Energy Requirements in Cryptographic Mechanisms for Secure Wireless Sensor Networks: An Overview

Mompoloki Pule, Rodrigo Jamisola, Frank Ibikunle

Research output: Contribution to conferencePaperpeer-review


Wireless Sensor Networks (WSNs) have gained popularity in recent years. This is because they have great potential to provide a promising infrastructure for numerous applications. The rapid deployment and reduction in cost of broadband internet connectivity has made it affordable to have these networks exchange and manage information over the public network. To use conventional security architectures in this regard pose a major challenge since available cryptographic algorithms are computationally intensive. On the other hand WSN nodes are resource constrained in terms of computational power, storage memory, communication bandwidth, and battery power/energy. However the energy constraint of all is very crucial and needs to be addressed since WSN nodes are typically power limited. The performance of WSNs can be improved by introducing powerful processors with large memory capacities and high bandwidth radio technologies demanding additional energy requirements. It is well known that communication overheads consume more energy than performing cryptographic computations. Thus additional control overheads introduced on top of the data plane by cryptographic mechanisms come at a huge cost. This paper provides an overview of existing cryptographic mechanisms applicable to WSNs along with their energy requirements, strengths and weaknesses.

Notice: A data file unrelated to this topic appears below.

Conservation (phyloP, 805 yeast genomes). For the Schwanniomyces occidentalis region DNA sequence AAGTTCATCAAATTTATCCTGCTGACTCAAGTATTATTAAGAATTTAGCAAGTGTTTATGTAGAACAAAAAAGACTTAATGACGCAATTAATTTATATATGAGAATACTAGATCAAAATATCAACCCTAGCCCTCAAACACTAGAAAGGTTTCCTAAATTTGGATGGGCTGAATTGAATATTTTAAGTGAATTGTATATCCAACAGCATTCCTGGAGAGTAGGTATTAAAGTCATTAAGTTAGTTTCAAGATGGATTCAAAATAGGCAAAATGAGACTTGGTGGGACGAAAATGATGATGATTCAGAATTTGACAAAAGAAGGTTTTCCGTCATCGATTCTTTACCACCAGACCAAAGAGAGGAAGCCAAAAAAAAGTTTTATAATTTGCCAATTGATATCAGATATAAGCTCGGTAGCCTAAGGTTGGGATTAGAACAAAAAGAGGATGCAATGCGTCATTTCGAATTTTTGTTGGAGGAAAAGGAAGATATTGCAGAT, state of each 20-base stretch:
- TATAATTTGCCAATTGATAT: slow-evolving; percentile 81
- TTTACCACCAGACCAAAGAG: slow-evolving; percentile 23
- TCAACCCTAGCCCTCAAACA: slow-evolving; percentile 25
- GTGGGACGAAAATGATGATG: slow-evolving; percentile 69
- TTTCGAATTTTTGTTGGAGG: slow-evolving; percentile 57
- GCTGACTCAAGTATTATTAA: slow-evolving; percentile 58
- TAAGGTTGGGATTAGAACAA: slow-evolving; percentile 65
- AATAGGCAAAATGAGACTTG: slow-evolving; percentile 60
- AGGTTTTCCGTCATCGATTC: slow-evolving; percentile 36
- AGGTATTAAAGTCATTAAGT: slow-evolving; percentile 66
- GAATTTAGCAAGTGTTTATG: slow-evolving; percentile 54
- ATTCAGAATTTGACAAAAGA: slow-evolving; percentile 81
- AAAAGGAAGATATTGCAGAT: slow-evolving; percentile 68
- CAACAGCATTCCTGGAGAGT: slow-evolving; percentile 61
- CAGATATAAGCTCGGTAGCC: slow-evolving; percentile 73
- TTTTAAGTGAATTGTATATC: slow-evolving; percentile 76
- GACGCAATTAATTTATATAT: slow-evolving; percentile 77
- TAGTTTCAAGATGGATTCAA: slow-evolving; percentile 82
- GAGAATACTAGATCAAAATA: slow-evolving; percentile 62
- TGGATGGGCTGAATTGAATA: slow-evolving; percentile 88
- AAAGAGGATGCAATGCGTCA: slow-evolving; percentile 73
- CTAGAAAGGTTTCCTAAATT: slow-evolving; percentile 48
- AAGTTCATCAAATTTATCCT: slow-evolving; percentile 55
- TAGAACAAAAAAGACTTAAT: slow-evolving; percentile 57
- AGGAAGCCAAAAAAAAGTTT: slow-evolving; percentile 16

Original languageEnglish
Publication statusPublished - 2015


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